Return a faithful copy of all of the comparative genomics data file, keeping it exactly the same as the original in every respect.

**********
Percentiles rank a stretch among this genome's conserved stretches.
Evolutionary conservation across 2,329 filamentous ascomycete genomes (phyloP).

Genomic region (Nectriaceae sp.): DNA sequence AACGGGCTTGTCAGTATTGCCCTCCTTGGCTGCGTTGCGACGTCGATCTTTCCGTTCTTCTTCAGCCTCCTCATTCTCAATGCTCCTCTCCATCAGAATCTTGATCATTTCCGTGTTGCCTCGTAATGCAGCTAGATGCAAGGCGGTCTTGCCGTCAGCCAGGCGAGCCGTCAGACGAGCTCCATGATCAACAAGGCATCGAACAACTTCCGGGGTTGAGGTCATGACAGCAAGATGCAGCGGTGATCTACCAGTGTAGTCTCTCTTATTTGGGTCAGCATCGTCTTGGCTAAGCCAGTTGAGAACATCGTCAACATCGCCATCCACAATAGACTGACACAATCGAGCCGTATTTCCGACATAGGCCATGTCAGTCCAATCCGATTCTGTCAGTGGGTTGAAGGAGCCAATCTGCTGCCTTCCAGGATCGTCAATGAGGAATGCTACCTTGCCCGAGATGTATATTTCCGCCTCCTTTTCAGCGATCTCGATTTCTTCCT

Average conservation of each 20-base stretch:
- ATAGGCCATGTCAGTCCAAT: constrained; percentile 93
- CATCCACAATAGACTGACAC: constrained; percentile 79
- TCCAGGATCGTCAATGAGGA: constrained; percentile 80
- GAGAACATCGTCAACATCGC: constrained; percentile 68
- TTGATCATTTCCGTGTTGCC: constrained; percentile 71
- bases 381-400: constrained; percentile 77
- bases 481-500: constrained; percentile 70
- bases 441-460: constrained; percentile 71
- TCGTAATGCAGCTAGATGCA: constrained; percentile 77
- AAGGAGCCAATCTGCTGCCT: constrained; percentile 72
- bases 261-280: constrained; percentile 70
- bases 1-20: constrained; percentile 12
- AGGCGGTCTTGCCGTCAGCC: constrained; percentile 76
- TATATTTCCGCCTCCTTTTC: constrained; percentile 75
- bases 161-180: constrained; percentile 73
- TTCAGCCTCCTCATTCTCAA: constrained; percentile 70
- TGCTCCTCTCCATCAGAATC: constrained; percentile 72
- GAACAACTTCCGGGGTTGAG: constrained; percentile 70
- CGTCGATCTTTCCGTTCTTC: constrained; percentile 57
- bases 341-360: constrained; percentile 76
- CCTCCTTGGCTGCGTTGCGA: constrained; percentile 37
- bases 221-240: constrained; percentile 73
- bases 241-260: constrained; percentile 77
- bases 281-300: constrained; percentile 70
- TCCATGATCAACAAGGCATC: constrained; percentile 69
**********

Percentiles rank a stretch among this genome's conserved stretches.
Evolutionary conservation across 2,329 filamentous ascomycete genomes (phyloP).

Genomic region (Nectriaceae sp.): DNA sequence AACGGGCTTGTCAGTATTGCCCTCCTTGGCTGCGTTGCGACGTCGATCTTTCCGTTCTTCTTCAGCCTCCTCATTCTCAATGCTCCTCTCCATCAGAATCTTGATCATTTCCGTGTTGCCTCGTAATGCAGCTAGATGCAAGGCGGTCTTGCCGTCAGCCAGGCGAGCCGTCAGACGAGCTCCATGATCAACAAGGCATCGAACAACTTCCGGGGTTGAGGTCATGACAGCAAGATGCAGCGGTGATCTACCAGTGTAGTCTCTCTTATTTGGGTCAGCATCGTCTTGGCTAAGCCAGTTGAGAACATCGTCAACATCGCCATCCACAATAGACTGACACAATCGAGCCGTATTTCCGACATAGGCCATGTCAGTCCAATCCGATTCTGTCAGTGGGTTGAAGGAGCCAATCTGCTGCCTTCCAGGATCGTCAATGAGGAATGCTACCTTGCCCGAGATGTATATTTCCGCCTCCTTTTCAGCGATCTCGATTTCTTCCT

Average conservation of each 20-base stretch:
- ATAGGCCATGTCAGTCCAAT: constrained; percentile 93
- CATCCACAATAGACTGACAC: constrained; percentile 79
- TCCAGGATCGTCAATGAGGA: constrained; percentile 80
- GAGAACATCGTCAACATCGC: constrained; percentile 68
- TTGATCATTTCCGTGTTGCC: constrained; percentile 71
- bases 381-400: constrained; percentile 77
- bases 481-500: constrained; percentile 70
- bases 441-460: constrained; percentile 71
- TCGTAATGCAGCTAGATGCA: constrained; percentile 77
- AAGGAGCCAATCTGCTGCCT: constrained; percentile 72
- bases 261-280: constrained; percentile 70
- bases 1-20: constrained; percentile 12
- AGGCGGTCTTGCCGTCAGCC: constrained; percentile 76
- TATATTTCCGCCTCCTTTTC: constrained; percentile 75
- bases 161-180: constrained; percentile 73
- TTCAGCCTCCTCATTCTCAA: constrained; percentile 70
- TGCTCCTCTCCATCAGAATC: constrained; percentile 72
- GAACAACTTCCGGGGTTGAG: constrained; percentile 70
- CGTCGATCTTTCCGTTCTTC: constrained; percentile 57
- bases 341-360: constrained; percentile 76
- CCTCCTTGGCTGCGTTGCGA: constrained; percentile 37
- bases 221-240: constrained; percentile 73
- bases 241-260: constrained; percentile 77
- bases 281-300: constrained; percentile 70
- TCCATGATCAACAAGGCATC: constrained; percentile 69